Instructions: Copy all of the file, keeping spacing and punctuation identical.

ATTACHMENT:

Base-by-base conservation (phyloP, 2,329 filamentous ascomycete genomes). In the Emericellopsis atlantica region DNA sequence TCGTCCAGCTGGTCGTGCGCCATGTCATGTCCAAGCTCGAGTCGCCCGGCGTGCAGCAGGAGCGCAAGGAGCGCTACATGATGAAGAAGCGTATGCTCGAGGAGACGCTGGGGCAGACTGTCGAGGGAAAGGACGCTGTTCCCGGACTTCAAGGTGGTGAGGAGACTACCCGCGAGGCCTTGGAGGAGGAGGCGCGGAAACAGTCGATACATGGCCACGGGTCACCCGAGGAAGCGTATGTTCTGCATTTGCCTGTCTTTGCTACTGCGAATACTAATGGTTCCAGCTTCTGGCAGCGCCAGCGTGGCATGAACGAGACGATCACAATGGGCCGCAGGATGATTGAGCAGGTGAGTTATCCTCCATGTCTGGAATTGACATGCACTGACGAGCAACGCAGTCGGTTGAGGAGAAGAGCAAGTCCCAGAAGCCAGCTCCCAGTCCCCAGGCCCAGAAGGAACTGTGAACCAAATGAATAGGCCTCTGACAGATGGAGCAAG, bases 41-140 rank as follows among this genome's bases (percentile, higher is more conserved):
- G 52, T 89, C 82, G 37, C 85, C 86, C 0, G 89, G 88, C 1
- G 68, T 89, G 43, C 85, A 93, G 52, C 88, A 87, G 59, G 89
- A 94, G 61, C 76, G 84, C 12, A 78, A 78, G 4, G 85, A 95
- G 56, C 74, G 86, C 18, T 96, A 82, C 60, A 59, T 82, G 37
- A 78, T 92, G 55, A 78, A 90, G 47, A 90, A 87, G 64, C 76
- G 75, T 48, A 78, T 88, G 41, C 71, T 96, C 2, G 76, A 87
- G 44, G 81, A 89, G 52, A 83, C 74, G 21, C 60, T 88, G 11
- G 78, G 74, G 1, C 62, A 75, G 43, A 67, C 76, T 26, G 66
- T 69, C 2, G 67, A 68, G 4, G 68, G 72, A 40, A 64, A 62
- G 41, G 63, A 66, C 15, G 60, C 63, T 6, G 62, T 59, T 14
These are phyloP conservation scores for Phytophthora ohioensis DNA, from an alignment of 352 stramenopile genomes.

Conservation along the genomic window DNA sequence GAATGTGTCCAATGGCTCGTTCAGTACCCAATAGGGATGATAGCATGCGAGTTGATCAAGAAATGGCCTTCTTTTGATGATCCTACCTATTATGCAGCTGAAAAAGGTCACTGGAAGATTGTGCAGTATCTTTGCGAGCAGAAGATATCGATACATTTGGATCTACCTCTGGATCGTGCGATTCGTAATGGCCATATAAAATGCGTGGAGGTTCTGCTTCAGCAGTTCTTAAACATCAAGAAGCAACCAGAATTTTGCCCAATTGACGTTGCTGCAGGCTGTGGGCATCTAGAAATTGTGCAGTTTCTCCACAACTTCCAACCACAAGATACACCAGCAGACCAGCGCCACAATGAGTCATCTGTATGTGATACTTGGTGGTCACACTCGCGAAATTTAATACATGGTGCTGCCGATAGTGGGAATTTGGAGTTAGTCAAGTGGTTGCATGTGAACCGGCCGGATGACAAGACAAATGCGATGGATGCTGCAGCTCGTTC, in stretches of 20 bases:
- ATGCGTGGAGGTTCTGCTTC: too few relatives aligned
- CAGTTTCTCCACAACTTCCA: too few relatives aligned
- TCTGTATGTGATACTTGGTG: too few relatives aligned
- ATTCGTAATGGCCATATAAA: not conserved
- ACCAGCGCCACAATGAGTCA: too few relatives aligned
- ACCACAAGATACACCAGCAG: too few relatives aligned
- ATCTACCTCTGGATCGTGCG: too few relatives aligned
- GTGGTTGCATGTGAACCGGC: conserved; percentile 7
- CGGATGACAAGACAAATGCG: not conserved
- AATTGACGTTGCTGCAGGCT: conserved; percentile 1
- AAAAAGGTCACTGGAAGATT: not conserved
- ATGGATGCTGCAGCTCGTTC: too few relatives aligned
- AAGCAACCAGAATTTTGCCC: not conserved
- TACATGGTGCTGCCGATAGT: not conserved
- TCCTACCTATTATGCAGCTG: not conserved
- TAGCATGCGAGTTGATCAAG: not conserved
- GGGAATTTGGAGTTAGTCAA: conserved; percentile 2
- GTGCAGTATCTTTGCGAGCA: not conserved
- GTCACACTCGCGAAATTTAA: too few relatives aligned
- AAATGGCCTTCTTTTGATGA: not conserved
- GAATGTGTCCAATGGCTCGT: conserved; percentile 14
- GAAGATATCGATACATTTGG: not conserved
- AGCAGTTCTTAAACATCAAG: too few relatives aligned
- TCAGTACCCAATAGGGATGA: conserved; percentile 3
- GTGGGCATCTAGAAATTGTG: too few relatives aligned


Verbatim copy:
Base-by-base conservation (phyloP, 2,329 filamentous ascomycete genomes). In the Emericellopsis atlantica region DNA sequence TCGTCCAGCTGGTCGTGCGCCATGTCATGTCCAAGCTCGAGTCGCCCGGCGTGCAGCAGGAGCGCAAGGAGCGCTACATGATGAAGAAGCGTATGCTCGAGGAGACGCTGGGGCAGACTGTCGAGGGAAAGGACGCTGTTCCCGGACTTCAAGGTGGTGAGGAGACTACCCGCGAGGCCTTGGAGGAGGAGGCGCGGAAACAGTCGATACATGGCCACGGGTCACCCGAGGAAGCGTATGTTCTGCATTTGCCTGTCTTTGCTACTGCGAATACTAATGGTTCCAGCTTCTGGCAGCGCCAGCGTGGCATGAACGAGACGATCACAATGGGCCGCAGGATGATTGAGCAGGTGAGTTATCCTCCATGTCTGGAATTGACATGCACTGACGAGCAACGCAGTCGGTTGAGGAGAAGAGCAAGTCCCAGAAGCCAGCTCCCAGTCCCCAGGCCCAGAAGGAACTGTGAACCAAATGAATAGGCCTCTGACAGATGGAGCAAG, bases 41-140 rank as follows among this genome's bases (percentile, higher is more conserved):
- G 52, T 89, C 82, G 37, C 85, C 86, C 0, G 89, G 88, C 1
- G 68, T 89, G 43, C 85, A 93, G 52, C 88, A 87, G 59, G 89
- A 94, G 61, C 76, G 84, C 12, A 78, A 78, G 4, G 85, A 95
- G 56, C 74, G 86, C 18, T 96, A 82, C 60, A 59, T 82, G 37
- A 78, T 92, G 55, A 78, A 90, G 47, A 90, A 87, G 64, C 76
- G 75, T 48, A 78, T 88, G 41, C 71, T 96, C 2, G 76, A 87
- G 44, G 81, A 89, G 52, A 83, C 74, G 21, C 60, T 88, G 11
- G 78, G 74, G 1, C 62, A 75, G 43, A 67, C 76, T 26, G 66
- T 69, C 2, G 67, A 68, G 4, G 68, G 72, A 40, A 64, A 62
- G 41, G 63, A 66, C 15, G 60, C 63, T 6, G 62, T 59, T 14
These are phyloP conservation scores for Phytophthora ohioensis DNA, from an alignment of 352 stramenopile genomes.

Conservation along the genomic window DNA sequence GAATGTGTCCAATGGCTCGTTCAGTACCCAATAGGGATGATAGCATGCGAGTTGATCAAGAAATGGCCTTCTTTTGATGATCCTACCTATTATGCAGCTGAAAAAGGTCACTGGAAGATTGTGCAGTATCTTTGCGAGCAGAAGATATCGATACATTTGGATCTACCTCTGGATCGTGCGATTCGTAATGGCCATATAAAATGCGTGGAGGTTCTGCTTCAGCAGTTCTTAAACATCAAGAAGCAACCAGAATTTTGCCCAATTGACGTTGCTGCAGGCTGTGGGCATCTAGAAATTGTGCAGTTTCTCCACAACTTCCAACCACAAGATACACCAGCAGACCAGCGCCACAATGAGTCATCTGTATGTGATACTTGGTGGTCACACTCGCGAAATTTAATACATGGTGCTGCCGATAGTGGGAATTTGGAGTTAGTCAAGTGGTTGCATGTGAACCGGCCGGATGACAAGACAAATGCGATGGATGCTGCAGCTCGTTC, in stretches of 20 bases:
- ATGCGTGGAGGTTCTGCTTC: too few relatives aligned
- CAGTTTCTCCACAACTTCCA: too few relatives aligned
- TCTGTATGTGATACTTGGTG: too few relatives aligned
- ATTCGTAATGGCCATATAAA: not conserved
- ACCAGCGCCACAATGAGTCA: too few relatives aligned
- ACCACAAGATACACCAGCAG: too few relatives aligned
- ATCTACCTCTGGATCGTGCG: too few relatives aligned
- GTGGTTGCATGTGAACCGGC: conserved; percentile 7
- CGGATGACAAGACAAATGCG: not conserved
- AATTGACGTTGCTGCAGGCT: conserved; percentile 1
- AAAAAGGTCACTGGAAGATT: not conserved
- ATGGATGCTGCAGCTCGTTC: too few relatives aligned
- AAGCAACCAGAATTTTGCCC: not conserved
- TACATGGTGCTGCCGATAGT: not conserved
- TCCTACCTATTATGCAGCTG: not conserved
- TAGCATGCGAGTTGATCAAG: not conserved
- GGGAATTTGGAGTTAGTCAA: conserved; percentile 2
- GTGCAGTATCTTTGCGAGCA: not conserved
- GTCACACTCGCGAAATTTAA: too few relatives aligned
- AAATGGCCTTCTTTTGATGA: not conserved
- GAATGTGTCCAATGGCTCGT: conserved; percentile 14
- GAAGATATCGATACATTTGG: not conserved
- AGCAGTTCTTAAACATCAAG: too few relatives aligned
- TCAGTACCCAATAGGGATGA: conserved; percentile 3
- GTGGGCATCTAGAAATTGTG: too few relatives aligned